Real-Time Updated on 25 September 2018 at 11:55 am

Dynamically Real-Time

This book is devoted to both new and extant fundamentals of dynamically real-time systems. Those systems are the general case, and traditional static ones are a small subset of them. Thus, the fundamentals of the general case provide a coherent comprehensive foundation which is needed but absent (except for a few fragments discussed in Chapter 4) from the traditional special case mindset.

Chapter 1 summarizes examples of real-time computing system characteristics which may be dynamic to some degree, resulting in dynamically real-time actions, including (but are not limited to):

  • changes in the actions and system, including action (e.g., task) arrival times and operation (e.g., execution) times, potentially resulting in transient or persistent overloads;
  • changes in action completion time constraints, such as deadlines, even during an action’s operation;
  • changing conflicts for access to concurrently shared (hardware and software) resources;
  • networks with variable latencies and bandwidths, and changing connectivity;
  • partial faults, errors, and failures that are managed during system operation.

The manner and degree to which a system is dynamically real-time locates it on a categorical expanse. A system which exhibits any non-null subset of these characteristics is somewhere on that expanse, except for the static corner-point.

Traditional real-time computing systems are an important special case, very near to, or at, the static corner-point of the general dynamically real-time computing systems expanse. The almost ubiquitous mental model of these systems has properties which include:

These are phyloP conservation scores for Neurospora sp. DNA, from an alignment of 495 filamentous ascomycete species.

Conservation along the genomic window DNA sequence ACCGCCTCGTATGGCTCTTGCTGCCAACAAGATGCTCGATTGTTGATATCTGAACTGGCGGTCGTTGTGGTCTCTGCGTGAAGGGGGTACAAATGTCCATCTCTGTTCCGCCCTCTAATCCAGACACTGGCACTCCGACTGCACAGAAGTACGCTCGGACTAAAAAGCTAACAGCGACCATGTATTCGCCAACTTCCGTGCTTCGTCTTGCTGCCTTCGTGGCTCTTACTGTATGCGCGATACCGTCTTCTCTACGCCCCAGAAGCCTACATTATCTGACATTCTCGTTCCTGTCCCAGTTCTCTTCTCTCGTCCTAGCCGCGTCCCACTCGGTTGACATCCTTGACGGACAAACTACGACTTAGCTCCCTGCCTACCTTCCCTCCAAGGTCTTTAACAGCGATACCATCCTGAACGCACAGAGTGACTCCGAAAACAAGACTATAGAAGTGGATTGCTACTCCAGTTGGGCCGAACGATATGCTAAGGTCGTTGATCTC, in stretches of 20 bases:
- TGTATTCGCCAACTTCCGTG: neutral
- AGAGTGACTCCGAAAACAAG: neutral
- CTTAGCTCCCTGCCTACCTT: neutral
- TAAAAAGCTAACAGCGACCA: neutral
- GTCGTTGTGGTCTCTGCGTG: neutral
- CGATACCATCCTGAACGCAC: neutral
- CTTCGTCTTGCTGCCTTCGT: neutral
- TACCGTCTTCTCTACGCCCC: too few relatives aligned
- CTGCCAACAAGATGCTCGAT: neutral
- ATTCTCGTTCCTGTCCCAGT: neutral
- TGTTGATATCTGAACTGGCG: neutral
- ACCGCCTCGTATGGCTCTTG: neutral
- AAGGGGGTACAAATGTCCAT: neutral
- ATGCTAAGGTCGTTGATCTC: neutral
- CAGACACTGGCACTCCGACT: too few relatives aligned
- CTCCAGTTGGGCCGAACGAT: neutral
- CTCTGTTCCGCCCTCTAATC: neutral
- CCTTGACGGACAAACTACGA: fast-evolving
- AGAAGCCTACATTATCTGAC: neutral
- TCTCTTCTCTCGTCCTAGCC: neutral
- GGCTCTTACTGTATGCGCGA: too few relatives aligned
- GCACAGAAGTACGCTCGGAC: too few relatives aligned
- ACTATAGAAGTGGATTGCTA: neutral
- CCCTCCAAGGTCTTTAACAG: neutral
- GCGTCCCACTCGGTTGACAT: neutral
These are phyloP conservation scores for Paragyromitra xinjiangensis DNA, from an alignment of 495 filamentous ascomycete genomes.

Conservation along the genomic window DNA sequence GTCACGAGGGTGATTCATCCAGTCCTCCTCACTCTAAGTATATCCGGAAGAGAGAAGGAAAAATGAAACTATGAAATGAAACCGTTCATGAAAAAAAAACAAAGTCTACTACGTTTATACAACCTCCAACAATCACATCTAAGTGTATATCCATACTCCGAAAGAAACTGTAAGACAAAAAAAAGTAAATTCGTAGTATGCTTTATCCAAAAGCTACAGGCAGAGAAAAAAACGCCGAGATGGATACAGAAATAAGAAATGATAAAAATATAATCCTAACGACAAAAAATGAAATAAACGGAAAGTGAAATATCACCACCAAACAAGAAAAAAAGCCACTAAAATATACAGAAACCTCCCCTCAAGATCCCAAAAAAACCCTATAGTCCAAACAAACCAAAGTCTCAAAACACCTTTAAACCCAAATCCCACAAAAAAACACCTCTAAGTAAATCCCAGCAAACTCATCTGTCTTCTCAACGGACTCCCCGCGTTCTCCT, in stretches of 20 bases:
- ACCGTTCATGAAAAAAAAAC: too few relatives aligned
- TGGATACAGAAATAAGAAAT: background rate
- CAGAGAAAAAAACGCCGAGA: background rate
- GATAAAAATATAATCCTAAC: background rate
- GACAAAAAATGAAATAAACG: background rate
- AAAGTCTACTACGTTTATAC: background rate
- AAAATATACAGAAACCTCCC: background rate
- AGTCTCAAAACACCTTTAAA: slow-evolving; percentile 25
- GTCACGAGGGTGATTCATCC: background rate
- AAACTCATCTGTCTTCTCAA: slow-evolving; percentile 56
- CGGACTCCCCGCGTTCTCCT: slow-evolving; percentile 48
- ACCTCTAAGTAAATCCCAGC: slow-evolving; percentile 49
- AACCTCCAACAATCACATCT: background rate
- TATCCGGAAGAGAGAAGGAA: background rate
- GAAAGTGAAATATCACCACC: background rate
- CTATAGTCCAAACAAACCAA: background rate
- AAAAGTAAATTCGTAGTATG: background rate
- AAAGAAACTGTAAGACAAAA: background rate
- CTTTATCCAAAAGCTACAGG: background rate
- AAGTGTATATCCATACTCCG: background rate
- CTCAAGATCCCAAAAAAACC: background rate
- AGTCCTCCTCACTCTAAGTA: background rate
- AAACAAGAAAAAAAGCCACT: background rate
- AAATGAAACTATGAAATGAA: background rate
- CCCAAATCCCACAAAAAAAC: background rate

• designed presuming clairvoyance about the time evolution of the system, applications, and execution environment (i.e., presuming or asserting the absence of uncertainties);
  • all important tasks have deadlines (mapped into operational context native priorities);
  • all deadlines must always be met for the system to operate correctly;
  • relatively small and simple, usually centralized;
  • highly resource-constrained;
  • highly cost-sensitive.

Those are very strong, and in general, unrealistic, system properties. However, such special case static systems exist in comparatively few, although often important, applications (cf. the research and practitioner “hard real-time” literature).

Chapters 2 and 3 reveal mental models whose action (and hence, in Chapter 4, system) properties are dynamic in various ways and degrees.